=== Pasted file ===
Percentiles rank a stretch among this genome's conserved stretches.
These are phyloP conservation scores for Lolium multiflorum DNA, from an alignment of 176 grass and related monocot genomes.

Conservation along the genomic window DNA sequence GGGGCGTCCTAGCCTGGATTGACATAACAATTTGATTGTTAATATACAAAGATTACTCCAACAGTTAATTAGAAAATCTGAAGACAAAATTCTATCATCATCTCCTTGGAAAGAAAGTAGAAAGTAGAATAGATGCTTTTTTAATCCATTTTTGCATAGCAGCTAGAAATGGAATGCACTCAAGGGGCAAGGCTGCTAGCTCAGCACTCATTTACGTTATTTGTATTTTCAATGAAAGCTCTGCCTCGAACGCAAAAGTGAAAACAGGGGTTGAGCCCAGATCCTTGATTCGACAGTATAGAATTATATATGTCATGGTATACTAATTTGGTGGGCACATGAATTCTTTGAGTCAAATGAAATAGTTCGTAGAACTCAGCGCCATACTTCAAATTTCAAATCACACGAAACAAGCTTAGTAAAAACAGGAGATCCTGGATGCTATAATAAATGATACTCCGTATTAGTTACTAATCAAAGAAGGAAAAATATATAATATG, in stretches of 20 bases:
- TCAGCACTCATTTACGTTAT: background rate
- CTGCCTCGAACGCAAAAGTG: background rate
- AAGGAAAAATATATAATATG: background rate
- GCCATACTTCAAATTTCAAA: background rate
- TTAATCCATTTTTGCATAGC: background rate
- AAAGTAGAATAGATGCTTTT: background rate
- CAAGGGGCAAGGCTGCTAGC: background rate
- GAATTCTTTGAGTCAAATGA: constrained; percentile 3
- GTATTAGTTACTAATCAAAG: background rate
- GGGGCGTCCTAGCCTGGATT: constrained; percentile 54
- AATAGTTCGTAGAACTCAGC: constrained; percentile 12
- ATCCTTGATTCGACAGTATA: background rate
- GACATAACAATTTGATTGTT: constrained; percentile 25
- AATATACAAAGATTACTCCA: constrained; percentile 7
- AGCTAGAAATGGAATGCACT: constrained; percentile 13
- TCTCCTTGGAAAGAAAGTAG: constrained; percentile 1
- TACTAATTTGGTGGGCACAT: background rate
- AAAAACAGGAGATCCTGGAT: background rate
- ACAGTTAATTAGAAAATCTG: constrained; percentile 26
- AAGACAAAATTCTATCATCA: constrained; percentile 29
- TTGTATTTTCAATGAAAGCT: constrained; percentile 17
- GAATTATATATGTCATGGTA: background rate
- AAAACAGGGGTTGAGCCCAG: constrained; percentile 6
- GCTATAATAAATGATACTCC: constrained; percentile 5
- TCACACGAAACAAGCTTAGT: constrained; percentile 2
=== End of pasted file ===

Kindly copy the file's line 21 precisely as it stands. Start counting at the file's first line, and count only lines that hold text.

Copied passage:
- AAAAACAGGAGATCCTGGAT: background rate